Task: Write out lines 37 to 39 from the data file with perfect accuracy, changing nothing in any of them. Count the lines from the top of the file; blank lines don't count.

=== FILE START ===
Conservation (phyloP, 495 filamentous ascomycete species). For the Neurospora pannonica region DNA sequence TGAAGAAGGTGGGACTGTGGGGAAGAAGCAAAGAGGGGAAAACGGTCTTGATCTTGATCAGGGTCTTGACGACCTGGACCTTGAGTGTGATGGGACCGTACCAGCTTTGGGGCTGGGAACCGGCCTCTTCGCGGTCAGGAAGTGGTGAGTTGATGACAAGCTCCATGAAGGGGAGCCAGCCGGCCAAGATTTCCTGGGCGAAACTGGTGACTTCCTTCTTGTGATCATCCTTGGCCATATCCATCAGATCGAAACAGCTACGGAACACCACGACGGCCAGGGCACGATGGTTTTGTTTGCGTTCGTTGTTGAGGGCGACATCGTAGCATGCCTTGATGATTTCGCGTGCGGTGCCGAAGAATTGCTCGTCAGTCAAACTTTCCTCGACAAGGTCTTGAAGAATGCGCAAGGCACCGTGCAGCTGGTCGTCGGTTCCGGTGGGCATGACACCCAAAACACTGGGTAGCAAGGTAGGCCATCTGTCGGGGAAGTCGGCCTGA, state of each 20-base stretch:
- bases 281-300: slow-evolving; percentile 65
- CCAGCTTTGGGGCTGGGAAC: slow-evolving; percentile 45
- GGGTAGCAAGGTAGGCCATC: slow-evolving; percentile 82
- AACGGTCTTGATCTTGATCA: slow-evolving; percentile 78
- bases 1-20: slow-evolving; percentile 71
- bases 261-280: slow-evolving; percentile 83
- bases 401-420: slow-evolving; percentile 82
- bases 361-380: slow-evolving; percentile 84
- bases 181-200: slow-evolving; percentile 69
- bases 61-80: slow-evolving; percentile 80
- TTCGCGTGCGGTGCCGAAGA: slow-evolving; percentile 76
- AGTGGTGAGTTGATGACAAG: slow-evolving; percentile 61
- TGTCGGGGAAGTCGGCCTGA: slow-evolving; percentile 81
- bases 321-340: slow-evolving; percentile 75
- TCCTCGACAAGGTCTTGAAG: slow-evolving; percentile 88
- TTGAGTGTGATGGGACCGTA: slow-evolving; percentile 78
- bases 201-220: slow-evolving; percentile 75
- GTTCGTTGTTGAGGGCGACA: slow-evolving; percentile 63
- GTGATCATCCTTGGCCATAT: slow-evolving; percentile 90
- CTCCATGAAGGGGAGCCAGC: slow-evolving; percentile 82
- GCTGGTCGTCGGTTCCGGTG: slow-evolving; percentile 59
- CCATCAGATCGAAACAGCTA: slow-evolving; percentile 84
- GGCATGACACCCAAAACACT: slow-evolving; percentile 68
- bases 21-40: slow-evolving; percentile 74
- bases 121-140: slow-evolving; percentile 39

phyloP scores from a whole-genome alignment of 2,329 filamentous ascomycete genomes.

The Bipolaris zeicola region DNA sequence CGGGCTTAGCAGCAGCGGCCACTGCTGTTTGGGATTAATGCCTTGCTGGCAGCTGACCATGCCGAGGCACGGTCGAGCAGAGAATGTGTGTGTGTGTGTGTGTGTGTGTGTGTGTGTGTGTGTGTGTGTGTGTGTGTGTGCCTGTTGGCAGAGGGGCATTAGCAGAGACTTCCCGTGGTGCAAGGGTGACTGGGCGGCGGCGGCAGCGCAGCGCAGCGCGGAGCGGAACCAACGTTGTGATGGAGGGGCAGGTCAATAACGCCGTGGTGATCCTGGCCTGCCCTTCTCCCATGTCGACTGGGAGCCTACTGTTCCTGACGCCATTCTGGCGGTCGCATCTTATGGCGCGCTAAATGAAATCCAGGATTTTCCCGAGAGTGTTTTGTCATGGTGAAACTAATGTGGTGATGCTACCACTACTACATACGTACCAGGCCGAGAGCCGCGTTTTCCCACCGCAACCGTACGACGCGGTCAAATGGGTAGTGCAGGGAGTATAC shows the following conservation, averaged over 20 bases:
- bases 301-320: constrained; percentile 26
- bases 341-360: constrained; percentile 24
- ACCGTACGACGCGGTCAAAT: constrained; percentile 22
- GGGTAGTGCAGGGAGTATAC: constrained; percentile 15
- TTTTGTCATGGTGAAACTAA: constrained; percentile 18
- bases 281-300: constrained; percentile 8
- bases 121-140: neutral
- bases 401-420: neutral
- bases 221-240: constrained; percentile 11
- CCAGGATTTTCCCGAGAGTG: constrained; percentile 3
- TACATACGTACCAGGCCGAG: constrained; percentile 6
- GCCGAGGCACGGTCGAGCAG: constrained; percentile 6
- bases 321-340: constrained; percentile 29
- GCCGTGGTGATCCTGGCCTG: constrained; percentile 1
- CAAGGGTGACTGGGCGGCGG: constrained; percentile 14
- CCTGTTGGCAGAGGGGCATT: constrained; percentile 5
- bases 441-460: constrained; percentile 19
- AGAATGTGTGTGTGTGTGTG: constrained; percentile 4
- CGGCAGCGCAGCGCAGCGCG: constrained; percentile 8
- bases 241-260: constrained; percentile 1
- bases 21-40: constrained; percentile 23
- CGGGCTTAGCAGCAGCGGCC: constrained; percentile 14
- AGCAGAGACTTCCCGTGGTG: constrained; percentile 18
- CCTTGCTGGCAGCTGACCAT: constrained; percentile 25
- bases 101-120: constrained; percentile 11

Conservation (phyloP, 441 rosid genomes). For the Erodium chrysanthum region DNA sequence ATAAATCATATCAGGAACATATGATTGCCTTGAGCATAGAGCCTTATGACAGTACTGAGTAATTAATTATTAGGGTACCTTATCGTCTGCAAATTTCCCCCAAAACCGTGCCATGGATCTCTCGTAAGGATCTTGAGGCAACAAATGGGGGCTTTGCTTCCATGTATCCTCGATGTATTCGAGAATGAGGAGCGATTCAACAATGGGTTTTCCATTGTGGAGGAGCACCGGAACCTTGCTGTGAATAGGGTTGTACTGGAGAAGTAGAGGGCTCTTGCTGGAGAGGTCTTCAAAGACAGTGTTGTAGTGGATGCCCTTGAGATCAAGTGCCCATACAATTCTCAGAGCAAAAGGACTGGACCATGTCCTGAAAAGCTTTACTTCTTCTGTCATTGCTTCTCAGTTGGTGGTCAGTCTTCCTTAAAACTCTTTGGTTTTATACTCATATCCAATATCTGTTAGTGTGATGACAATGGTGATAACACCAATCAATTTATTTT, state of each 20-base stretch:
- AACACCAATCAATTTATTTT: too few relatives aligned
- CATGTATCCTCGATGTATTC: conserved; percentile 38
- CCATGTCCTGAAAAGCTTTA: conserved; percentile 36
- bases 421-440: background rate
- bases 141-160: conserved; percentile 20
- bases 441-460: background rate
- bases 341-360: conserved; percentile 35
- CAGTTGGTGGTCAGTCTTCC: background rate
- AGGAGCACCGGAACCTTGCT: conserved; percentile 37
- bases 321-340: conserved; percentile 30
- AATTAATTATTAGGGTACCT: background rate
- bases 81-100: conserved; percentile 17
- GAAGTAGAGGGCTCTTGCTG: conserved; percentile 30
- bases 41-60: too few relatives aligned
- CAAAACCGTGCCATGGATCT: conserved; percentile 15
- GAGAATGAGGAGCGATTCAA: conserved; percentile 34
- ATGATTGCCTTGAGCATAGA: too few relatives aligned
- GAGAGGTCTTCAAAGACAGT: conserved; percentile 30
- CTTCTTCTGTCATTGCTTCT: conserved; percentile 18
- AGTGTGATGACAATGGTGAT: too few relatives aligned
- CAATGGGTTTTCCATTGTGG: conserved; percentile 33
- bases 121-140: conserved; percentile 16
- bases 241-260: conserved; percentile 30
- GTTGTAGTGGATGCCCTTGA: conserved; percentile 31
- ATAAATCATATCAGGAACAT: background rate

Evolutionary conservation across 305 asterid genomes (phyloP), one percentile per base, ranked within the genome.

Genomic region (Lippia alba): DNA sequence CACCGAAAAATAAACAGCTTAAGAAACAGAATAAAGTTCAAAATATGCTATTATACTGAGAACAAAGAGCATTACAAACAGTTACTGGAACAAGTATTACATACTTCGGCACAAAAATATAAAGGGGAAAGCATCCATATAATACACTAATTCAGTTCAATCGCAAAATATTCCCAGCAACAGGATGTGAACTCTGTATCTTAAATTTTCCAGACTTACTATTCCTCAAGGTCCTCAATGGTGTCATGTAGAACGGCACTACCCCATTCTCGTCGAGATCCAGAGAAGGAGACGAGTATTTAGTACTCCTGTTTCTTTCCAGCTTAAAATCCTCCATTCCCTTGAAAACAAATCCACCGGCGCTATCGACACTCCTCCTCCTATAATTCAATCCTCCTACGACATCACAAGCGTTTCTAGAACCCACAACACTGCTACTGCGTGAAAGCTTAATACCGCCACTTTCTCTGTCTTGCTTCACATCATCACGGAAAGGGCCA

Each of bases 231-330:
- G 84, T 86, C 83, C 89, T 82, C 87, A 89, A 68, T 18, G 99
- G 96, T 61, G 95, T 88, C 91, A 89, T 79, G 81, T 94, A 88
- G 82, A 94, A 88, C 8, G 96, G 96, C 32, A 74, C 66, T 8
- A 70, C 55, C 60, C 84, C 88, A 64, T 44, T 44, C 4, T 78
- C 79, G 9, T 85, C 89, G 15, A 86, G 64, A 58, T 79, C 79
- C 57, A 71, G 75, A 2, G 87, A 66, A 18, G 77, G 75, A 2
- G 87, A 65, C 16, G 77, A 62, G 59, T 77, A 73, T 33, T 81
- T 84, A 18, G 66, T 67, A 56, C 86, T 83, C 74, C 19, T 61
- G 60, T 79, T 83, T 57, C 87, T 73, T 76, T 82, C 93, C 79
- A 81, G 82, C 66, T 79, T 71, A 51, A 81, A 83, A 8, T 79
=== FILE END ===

- bases 221-240: constrained; percentile 11
- CCAGGATTTTCCCGAGAGTG: constrained; percentile 3
- TACATACGTACCAGGCCGAG: constrained; percentile 6